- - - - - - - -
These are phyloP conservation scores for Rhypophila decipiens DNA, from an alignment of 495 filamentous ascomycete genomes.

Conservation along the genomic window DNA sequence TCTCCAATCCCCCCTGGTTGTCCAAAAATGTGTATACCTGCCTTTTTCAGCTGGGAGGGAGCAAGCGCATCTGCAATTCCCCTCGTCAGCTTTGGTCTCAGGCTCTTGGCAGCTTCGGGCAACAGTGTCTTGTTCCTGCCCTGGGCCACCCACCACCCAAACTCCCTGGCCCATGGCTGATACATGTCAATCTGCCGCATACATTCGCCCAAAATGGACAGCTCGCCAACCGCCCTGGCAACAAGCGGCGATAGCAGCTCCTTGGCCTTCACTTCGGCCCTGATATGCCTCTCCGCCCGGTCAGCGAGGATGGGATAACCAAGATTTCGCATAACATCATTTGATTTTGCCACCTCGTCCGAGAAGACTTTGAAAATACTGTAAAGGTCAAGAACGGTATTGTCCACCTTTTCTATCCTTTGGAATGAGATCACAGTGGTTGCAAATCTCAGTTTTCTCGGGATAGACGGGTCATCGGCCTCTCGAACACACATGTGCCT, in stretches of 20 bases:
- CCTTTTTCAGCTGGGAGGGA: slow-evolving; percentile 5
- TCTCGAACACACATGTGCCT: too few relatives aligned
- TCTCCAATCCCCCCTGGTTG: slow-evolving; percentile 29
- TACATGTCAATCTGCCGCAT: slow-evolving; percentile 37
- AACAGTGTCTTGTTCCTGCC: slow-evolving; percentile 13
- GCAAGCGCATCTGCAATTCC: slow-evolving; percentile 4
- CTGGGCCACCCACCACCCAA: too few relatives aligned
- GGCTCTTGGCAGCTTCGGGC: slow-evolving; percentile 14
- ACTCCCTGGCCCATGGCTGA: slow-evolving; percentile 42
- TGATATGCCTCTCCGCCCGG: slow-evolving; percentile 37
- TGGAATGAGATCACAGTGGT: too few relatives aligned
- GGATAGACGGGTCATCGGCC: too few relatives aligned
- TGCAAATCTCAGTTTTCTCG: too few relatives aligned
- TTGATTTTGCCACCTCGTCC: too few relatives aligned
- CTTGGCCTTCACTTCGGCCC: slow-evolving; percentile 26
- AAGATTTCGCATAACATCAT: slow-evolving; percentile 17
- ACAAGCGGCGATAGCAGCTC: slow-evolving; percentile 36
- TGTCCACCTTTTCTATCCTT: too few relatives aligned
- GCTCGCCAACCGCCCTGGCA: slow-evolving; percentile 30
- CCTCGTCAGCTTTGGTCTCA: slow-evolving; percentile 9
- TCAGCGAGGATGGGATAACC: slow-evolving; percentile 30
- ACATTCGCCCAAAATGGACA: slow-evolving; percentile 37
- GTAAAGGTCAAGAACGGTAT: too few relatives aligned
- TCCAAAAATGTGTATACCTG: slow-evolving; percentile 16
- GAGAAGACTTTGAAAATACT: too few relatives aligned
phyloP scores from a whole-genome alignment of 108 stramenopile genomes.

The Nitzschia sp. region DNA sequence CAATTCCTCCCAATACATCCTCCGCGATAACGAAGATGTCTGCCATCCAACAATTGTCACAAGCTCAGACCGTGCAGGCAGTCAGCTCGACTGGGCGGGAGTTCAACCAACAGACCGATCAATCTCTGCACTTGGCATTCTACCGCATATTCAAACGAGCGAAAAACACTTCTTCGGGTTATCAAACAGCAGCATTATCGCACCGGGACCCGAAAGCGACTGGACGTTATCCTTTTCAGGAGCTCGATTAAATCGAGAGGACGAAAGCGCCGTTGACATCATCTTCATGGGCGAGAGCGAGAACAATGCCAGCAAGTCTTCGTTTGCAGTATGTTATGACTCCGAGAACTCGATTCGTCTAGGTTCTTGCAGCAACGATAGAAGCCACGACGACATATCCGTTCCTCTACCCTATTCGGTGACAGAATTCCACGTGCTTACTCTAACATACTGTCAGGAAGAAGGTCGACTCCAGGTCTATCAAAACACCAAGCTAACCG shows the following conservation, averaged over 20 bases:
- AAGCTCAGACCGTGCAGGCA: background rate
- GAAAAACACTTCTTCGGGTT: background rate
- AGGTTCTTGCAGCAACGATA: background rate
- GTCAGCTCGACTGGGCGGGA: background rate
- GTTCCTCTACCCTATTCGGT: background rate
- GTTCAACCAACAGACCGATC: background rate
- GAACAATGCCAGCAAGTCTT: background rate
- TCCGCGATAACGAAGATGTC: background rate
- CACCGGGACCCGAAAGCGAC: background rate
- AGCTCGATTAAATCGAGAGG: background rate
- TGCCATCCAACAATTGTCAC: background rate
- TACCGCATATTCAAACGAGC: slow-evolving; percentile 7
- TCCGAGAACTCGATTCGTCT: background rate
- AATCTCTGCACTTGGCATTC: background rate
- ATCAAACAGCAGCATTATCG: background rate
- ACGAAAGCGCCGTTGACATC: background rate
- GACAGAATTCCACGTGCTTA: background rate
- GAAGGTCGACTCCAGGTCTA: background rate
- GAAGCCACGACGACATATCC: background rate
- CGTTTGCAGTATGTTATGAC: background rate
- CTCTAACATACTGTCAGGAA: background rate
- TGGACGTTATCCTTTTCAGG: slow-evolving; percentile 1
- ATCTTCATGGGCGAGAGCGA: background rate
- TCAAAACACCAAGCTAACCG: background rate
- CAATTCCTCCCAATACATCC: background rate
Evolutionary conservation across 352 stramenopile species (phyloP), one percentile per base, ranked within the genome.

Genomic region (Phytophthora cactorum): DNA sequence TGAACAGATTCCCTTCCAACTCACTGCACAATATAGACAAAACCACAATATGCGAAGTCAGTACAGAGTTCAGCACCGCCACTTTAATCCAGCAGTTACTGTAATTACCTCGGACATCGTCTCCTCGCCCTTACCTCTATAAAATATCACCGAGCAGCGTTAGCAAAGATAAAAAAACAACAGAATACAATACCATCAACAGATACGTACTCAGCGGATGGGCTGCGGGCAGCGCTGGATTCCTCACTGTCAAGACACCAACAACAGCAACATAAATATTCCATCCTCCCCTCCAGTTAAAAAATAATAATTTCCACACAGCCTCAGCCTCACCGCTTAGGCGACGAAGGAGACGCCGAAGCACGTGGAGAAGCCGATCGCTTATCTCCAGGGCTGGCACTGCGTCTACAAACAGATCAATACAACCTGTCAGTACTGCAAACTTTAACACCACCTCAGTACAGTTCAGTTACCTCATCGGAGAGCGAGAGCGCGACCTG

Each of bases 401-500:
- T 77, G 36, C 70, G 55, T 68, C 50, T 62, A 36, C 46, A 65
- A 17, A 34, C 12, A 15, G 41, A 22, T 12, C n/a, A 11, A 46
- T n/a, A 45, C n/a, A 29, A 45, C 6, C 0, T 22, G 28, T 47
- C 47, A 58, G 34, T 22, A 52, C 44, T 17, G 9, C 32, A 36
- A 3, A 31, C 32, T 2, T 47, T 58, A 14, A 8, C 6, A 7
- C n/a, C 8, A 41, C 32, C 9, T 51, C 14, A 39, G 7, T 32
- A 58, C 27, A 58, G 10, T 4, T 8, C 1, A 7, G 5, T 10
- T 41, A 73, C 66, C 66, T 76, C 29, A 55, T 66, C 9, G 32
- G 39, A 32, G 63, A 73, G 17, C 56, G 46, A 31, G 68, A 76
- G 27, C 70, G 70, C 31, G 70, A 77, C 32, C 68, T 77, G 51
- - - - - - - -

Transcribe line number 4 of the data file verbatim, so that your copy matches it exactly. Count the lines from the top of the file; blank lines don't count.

- TCTCGAACACACATGTGCCT: too few relatives aligned